• by Paul Slocumb •
Since the early 1990s, scientific researchers (and less-scientific Sasquatch hunters) have used infrared-triggered camera traps as a low-cost tool for recording animal activities at all times of the day and night; however, today’s motion-activated devices can also trap researchers in the lab with millions of digital photos to view, label, and sort.
Sul Ross State University senior Julie Schmidt recently looked for a way to increase the efficiency of such camera-trap photo analysis as one of nine undergraduate researchers in the fourth annual Borderlands Research Institute Undergraduate Mentorship Program (BUMP).
Schmidt’s project, Evaluation of a Technique to Eliminate Excessive Data in Camera Trap Surveys for Mesocarnivores in the Marfa Grasslands, Texas, was specifically designed to increase photo-analysis efficiency in BRI researcher Matt Hewitt’s kit fox study.
“In the kit fox study, we are using 14 cameras spread out over two private ranches in northern Presidio County, and this gives us nearly 97,000 photos over a 13-day collection period,” noted Schmidt.
Once those photos are downloaded, the monumental task of viewing, labeling, and sorting begins. The kit fox study alone has already generated nearly three million images since March.
“If you’ve ever sorted through photos, you know that’s a lot of photos. And if you’ve never sorted through photos, that’s even more photos than you think it is,” said Schmidt. “Camera trapping is a really non-invasive way to gather a lot of different data, for example, abundance estimations and species identification. But the buildup of excessive photos can be a major drawback.”
A common type of excessive photo encountered by Schmidt was caused by the Marfa grassland grass itself. Wind moving blades of grass triggered the camera trap’s motion-activated sensor and created work for the research staff, but not necessarily useful data.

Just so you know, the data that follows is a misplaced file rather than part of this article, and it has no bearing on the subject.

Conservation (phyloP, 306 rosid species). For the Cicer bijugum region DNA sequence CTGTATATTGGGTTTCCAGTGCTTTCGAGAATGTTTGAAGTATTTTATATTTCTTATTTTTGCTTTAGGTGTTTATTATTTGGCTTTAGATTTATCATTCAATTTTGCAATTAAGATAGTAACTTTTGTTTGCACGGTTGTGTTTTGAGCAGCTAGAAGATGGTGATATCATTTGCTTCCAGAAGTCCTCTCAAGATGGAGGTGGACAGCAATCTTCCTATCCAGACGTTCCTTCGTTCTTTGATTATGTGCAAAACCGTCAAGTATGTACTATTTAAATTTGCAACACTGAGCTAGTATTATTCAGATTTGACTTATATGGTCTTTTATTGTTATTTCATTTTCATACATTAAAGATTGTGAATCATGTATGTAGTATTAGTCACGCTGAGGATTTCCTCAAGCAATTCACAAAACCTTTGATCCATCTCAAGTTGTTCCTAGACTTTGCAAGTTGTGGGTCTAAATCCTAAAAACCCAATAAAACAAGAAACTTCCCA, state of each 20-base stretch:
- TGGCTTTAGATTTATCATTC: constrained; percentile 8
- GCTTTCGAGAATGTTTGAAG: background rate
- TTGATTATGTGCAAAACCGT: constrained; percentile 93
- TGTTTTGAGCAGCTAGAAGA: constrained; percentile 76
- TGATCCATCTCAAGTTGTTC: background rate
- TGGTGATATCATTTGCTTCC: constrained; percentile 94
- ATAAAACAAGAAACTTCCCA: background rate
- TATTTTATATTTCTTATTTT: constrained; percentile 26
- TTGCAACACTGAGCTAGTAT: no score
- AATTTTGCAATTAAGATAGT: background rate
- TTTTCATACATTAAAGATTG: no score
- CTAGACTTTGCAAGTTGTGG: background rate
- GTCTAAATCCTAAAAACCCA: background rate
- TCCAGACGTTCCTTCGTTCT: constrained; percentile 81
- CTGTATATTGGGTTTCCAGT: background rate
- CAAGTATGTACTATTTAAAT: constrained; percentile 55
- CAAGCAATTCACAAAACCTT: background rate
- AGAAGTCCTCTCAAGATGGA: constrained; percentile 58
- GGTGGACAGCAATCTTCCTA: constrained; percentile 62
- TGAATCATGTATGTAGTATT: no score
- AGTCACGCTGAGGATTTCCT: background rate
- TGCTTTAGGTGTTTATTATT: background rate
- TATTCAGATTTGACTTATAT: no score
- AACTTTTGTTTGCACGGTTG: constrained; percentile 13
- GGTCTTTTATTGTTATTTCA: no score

“We have a large number of photos with no animals present, just grass moving,” said Schmidt. “We might have one thousand consecutive photos of just the grass.”
To reduce the time spent analyzing such photos, Schmidt wanted to see if most daytime images could be eliminated without losing any pictures of the medium-sized carnivores that BRI researchers are studying.
“Mesocarnivores like the skunks, badgers, and foxes found in West Texas, are either nocturnal (active at night) or crepuscular (active around sunrise and sunset). So daytime photos should not be useful in mesocarnivore studies,” she said.
To account for changes in sunrise and sunset times over the study’s months-long timeframe, researchers defined “daytime” as 10 a.m. to 4 p.m. Schmidt’s BUMP project found that more than 86 percent of the photos generated by the kit-fox-study camera traps were those daytime photos. And graphs generated using the photo-analysis software camtrapR confirmed that eliminating the daytime photos would not result in lost mesocarnivore data; all of the species detected were present in non-daytime photos.
According to Schmidt, the time savings made possible by her BUMP project have been significant.
“Before eliminating the daytime photos, it would take me about 24 hours to sort through 97,000 images, but getting rid of that 86 percent meant I only had about three hours of sorting,” she said. “And going from 24 hours to three hours makes a huge difference on a research project like this.”